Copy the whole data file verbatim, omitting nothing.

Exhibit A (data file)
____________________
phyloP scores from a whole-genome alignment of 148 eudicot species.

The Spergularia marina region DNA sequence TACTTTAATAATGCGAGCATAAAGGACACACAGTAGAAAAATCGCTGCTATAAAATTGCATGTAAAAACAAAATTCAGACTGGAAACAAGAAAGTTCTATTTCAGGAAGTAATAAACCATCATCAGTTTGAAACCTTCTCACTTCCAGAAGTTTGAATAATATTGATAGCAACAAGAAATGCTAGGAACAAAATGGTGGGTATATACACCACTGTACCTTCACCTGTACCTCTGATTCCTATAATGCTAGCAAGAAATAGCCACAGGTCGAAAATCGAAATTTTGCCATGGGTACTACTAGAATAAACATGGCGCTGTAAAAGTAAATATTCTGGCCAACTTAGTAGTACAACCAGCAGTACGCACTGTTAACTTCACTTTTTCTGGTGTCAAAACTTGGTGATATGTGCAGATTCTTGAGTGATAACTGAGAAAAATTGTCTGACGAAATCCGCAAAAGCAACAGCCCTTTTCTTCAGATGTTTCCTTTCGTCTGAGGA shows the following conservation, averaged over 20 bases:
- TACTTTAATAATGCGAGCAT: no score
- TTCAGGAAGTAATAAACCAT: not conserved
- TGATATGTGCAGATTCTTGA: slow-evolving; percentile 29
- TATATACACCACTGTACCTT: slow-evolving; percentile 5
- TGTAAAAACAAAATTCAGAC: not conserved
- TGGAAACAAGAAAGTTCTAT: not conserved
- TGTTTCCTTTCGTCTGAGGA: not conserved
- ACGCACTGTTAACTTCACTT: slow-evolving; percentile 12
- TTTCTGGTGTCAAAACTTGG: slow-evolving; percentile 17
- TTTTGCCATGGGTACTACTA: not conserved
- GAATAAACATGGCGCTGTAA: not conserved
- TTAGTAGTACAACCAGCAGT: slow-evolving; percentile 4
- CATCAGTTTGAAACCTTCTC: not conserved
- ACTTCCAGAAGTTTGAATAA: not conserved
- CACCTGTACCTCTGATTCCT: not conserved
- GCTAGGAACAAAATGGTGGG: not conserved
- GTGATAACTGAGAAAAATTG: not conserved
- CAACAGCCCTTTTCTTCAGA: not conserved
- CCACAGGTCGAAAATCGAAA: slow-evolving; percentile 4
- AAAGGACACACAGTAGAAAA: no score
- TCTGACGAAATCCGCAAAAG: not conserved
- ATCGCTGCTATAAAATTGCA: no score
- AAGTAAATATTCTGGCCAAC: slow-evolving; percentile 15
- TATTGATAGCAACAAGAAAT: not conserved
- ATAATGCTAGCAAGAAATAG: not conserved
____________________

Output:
phyloP scores from a whole-genome alignment of 148 eudicot species.

The Spergularia marina region DNA sequence TACTTTAATAATGCGAGCATAAAGGACACACAGTAGAAAAATCGCTGCTATAAAATTGCATGTAAAAACAAAATTCAGACTGGAAACAAGAAAGTTCTATTTCAGGAAGTAATAAACCATCATCAGTTTGAAACCTTCTCACTTCCAGAAGTTTGAATAATATTGATAGCAACAAGAAATGCTAGGAACAAAATGGTGGGTATATACACCACTGTACCTTCACCTGTACCTCTGATTCCTATAATGCTAGCAAGAAATAGCCACAGGTCGAAAATCGAAATTTTGCCATGGGTACTACTAGAATAAACATGGCGCTGTAAAAGTAAATATTCTGGCCAACTTAGTAGTACAACCAGCAGTACGCACTGTTAACTTCACTTTTTCTGGTGTCAAAACTTGGTGATATGTGCAGATTCTTGAGTGATAACTGAGAAAAATTGTCTGACGAAATCCGCAAAAGCAACAGCCCTTTTCTTCAGATGTTTCCTTTCGTCTGAGGA shows the following conservation, averaged over 20 bases:
- TACTTTAATAATGCGAGCAT: no score
- TTCAGGAAGTAATAAACCAT: not conserved
- TGATATGTGCAGATTCTTGA: slow-evolving; percentile 29
- TATATACACCACTGTACCTT: slow-evolving; percentile 5
- TGTAAAAACAAAATTCAGAC: not conserved
- TGGAAACAAGAAAGTTCTAT: not conserved
- TGTTTCCTTTCGTCTGAGGA: not conserved
- ACGCACTGTTAACTTCACTT: slow-evolving; percentile 12
- TTTCTGGTGTCAAAACTTGG: slow-evolving; percentile 17
- TTTTGCCATGGGTACTACTA: not conserved
- GAATAAACATGGCGCTGTAA: not conserved
- TTAGTAGTACAACCAGCAGT: slow-evolving; percentile 4
- CATCAGTTTGAAACCTTCTC: not conserved
- ACTTCCAGAAGTTTGAATAA: not conserved
- CACCTGTACCTCTGATTCCT: not conserved
- GCTAGGAACAAAATGGTGGG: not conserved
- GTGATAACTGAGAAAAATTG: not conserved
- CAACAGCCCTTTTCTTCAGA: not conserved
- CCACAGGTCGAAAATCGAAA: slow-evolving; percentile 4
- AAAGGACACACAGTAGAAAA: no score
- TCTGACGAAATCCGCAAAAG: not conserved
- ATCGCTGCTATAAAATTGCA: no score
- AAGTAAATATTCTGGCCAAC: slow-evolving; percentile 15
- TATTGATAGCAACAAGAAAT: not conserved
- ATAATGCTAGCAAGAAATAG: not conserved